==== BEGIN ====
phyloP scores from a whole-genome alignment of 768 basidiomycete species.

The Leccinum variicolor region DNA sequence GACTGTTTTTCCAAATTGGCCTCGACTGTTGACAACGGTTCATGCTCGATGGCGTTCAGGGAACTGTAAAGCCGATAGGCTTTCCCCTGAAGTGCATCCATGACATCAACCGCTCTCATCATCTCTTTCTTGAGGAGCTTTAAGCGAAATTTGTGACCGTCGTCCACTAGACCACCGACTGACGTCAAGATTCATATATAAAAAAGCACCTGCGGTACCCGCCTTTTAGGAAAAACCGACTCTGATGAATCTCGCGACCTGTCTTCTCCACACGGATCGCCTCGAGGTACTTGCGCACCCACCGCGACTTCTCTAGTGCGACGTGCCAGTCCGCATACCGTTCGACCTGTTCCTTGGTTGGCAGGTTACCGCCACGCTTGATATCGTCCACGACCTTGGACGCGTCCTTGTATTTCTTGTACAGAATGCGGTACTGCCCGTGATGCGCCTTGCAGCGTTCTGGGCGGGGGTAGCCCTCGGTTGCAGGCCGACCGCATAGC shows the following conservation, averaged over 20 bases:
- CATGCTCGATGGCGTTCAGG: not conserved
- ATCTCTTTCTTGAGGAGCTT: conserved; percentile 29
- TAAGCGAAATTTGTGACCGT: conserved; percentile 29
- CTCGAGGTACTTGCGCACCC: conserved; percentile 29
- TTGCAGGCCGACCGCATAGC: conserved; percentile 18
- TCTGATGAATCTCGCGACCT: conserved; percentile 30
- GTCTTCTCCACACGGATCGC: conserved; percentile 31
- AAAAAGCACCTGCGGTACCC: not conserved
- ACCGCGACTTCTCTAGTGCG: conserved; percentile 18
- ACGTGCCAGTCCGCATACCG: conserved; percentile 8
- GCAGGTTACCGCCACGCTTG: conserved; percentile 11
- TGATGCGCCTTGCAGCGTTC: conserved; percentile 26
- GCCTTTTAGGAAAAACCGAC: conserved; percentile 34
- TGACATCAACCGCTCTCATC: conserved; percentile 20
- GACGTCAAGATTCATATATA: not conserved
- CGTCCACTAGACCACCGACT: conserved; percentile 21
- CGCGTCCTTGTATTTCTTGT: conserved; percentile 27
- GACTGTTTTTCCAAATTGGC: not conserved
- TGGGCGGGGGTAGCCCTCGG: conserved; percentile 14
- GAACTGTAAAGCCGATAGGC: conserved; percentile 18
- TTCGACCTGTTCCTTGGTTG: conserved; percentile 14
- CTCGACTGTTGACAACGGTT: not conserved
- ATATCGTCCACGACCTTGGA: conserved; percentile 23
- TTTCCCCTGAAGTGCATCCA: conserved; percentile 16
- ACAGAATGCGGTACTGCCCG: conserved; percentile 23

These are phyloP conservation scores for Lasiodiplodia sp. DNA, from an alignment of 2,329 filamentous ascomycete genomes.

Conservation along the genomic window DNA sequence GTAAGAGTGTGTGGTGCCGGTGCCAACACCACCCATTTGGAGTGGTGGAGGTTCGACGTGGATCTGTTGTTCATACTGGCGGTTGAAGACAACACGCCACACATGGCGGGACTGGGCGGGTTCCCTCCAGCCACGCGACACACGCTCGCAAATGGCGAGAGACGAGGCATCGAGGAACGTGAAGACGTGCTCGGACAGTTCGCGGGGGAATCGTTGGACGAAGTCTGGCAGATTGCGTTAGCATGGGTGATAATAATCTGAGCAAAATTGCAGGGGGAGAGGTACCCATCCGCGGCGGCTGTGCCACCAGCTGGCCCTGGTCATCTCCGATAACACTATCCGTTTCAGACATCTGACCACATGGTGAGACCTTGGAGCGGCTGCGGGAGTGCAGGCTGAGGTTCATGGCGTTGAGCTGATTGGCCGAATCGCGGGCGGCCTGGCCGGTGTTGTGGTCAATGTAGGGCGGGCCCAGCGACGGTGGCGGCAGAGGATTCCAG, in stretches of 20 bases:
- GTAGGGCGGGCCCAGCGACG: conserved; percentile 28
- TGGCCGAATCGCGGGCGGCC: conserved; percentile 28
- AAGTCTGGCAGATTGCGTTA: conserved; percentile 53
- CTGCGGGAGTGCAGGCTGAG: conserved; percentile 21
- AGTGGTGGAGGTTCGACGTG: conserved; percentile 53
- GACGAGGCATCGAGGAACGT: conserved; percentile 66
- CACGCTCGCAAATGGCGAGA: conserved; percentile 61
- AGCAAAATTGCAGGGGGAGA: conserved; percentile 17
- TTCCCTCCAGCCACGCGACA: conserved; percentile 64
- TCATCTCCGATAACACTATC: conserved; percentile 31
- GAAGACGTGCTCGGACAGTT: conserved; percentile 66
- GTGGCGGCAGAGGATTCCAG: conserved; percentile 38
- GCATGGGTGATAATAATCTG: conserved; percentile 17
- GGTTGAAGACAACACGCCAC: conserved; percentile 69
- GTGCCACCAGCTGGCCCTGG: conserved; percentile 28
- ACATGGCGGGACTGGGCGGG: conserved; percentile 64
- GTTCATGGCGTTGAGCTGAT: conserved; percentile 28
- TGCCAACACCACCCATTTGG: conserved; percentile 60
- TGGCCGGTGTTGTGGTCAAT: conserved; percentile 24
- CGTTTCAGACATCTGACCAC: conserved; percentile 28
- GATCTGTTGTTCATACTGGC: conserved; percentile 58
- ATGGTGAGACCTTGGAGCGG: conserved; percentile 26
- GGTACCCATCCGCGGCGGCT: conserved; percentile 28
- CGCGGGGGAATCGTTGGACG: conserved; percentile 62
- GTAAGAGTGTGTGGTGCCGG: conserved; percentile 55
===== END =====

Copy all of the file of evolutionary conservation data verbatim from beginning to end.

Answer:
phyloP scores from a whole-genome alignment of 768 basidiomycete species.

The Leccinum variicolor region DNA sequence GACTGTTTTTCCAAATTGGCCTCGACTGTTGACAACGGTTCATGCTCGATGGCGTTCAGGGAACTGTAAAGCCGATAGGCTTTCCCCTGAAGTGCATCCATGACATCAACCGCTCTCATCATCTCTTTCTTGAGGAGCTTTAAGCGAAATTTGTGACCGTCGTCCACTAGACCACCGACTGACGTCAAGATTCATATATAAAAAAGCACCTGCGGTACCCGCCTTTTAGGAAAAACCGACTCTGATGAATCTCGCGACCTGTCTTCTCCACACGGATCGCCTCGAGGTACTTGCGCACCCACCGCGACTTCTCTAGTGCGACGTGCCAGTCCGCATACCGTTCGACCTGTTCCTTGGTTGGCAGGTTACCGCCACGCTTGATATCGTCCACGACCTTGGACGCGTCCTTGTATTTCTTGTACAGAATGCGGTACTGCCCGTGATGCGCCTTGCAGCGTTCTGGGCGGGGGTAGCCCTCGGTTGCAGGCCGACCGCATAGC shows the following conservation, averaged over 20 bases:
- CATGCTCGATGGCGTTCAGG: not conserved
- ATCTCTTTCTTGAGGAGCTT: conserved; percentile 29
- TAAGCGAAATTTGTGACCGT: conserved; percentile 29
- CTCGAGGTACTTGCGCACCC: conserved; percentile 29
- TTGCAGGCCGACCGCATAGC: conserved; percentile 18
- TCTGATGAATCTCGCGACCT: conserved; percentile 30
- GTCTTCTCCACACGGATCGC: conserved; percentile 31
- AAAAAGCACCTGCGGTACCC: not conserved
- ACCGCGACTTCTCTAGTGCG: conserved; percentile 18
- ACGTGCCAGTCCGCATACCG: conserved; percentile 8
- GCAGGTTACCGCCACGCTTG: conserved; percentile 11
- TGATGCGCCTTGCAGCGTTC: conserved; percentile 26
- GCCTTTTAGGAAAAACCGAC: conserved; percentile 34
- TGACATCAACCGCTCTCATC: conserved; percentile 20
- GACGTCAAGATTCATATATA: not conserved
- CGTCCACTAGACCACCGACT: conserved; percentile 21
- CGCGTCCTTGTATTTCTTGT: conserved; percentile 27
- GACTGTTTTTCCAAATTGGC: not conserved
- TGGGCGGGGGTAGCCCTCGG: conserved; percentile 14
- GAACTGTAAAGCCGATAGGC: conserved; percentile 18
- TTCGACCTGTTCCTTGGTTG: conserved; percentile 14
- CTCGACTGTTGACAACGGTT: not conserved
- ATATCGTCCACGACCTTGGA: conserved; percentile 23
- TTTCCCCTGAAGTGCATCCA: conserved; percentile 16
- ACAGAATGCGGTACTGCCCG: conserved; percentile 23

These are phyloP conservation scores for Lasiodiplodia sp. DNA, from an alignment of 2,329 filamentous ascomycete genomes.

Conservation along the genomic window DNA sequence GTAAGAGTGTGTGGTGCCGGTGCCAACACCACCCATTTGGAGTGGTGGAGGTTCGACGTGGATCTGTTGTTCATACTGGCGGTTGAAGACAACACGCCACACATGGCGGGACTGGGCGGGTTCCCTCCAGCCACGCGACACACGCTCGCAAATGGCGAGAGACGAGGCATCGAGGAACGTGAAGACGTGCTCGGACAGTTCGCGGGGGAATCGTTGGACGAAGTCTGGCAGATTGCGTTAGCATGGGTGATAATAATCTGAGCAAAATTGCAGGGGGAGAGGTACCCATCCGCGGCGGCTGTGCCACCAGCTGGCCCTGGTCATCTCCGATAACACTATCCGTTTCAGACATCTGACCACATGGTGAGACCTTGGAGCGGCTGCGGGAGTGCAGGCTGAGGTTCATGGCGTTGAGCTGATTGGCCGAATCGCGGGCGGCCTGGCCGGTGTTGTGGTCAATGTAGGGCGGGCCCAGCGACGGTGGCGGCAGAGGATTCCAG, in stretches of 20 bases:
- GTAGGGCGGGCCCAGCGACG: conserved; percentile 28
- TGGCCGAATCGCGGGCGGCC: conserved; percentile 28
- AAGTCTGGCAGATTGCGTTA: conserved; percentile 53
- CTGCGGGAGTGCAGGCTGAG: conserved; percentile 21
- AGTGGTGGAGGTTCGACGTG: conserved; percentile 53
- GACGAGGCATCGAGGAACGT: conserved; percentile 66
- CACGCTCGCAAATGGCGAGA: conserved; percentile 61
- AGCAAAATTGCAGGGGGAGA: conserved; percentile 17
- TTCCCTCCAGCCACGCGACA: conserved; percentile 64
- TCATCTCCGATAACACTATC: conserved; percentile 31
- GAAGACGTGCTCGGACAGTT: conserved; percentile 66
- GTGGCGGCAGAGGATTCCAG: conserved; percentile 38
- GCATGGGTGATAATAATCTG: conserved; percentile 17
- GGTTGAAGACAACACGCCAC: conserved; percentile 69
- GTGCCACCAGCTGGCCCTGG: conserved; percentile 28
- ACATGGCGGGACTGGGCGGG: conserved; percentile 64
- GTTCATGGCGTTGAGCTGAT: conserved; percentile 28
- TGCCAACACCACCCATTTGG: conserved; percentile 60
- TGGCCGGTGTTGTGGTCAAT: conserved; percentile 24
- CGTTTCAGACATCTGACCAC: conserved; percentile 28
- GATCTGTTGTTCATACTGGC: conserved; percentile 58
- ATGGTGAGACCTTGGAGCGG: conserved; percentile 26
- GGTACCCATCCGCGGCGGCT: conserved; percentile 28
- CGCGGGGGAATCGTTGGACG: conserved; percentile 62
- GTAAGAGTGTGTGGTGCCGG: conserved; percentile 55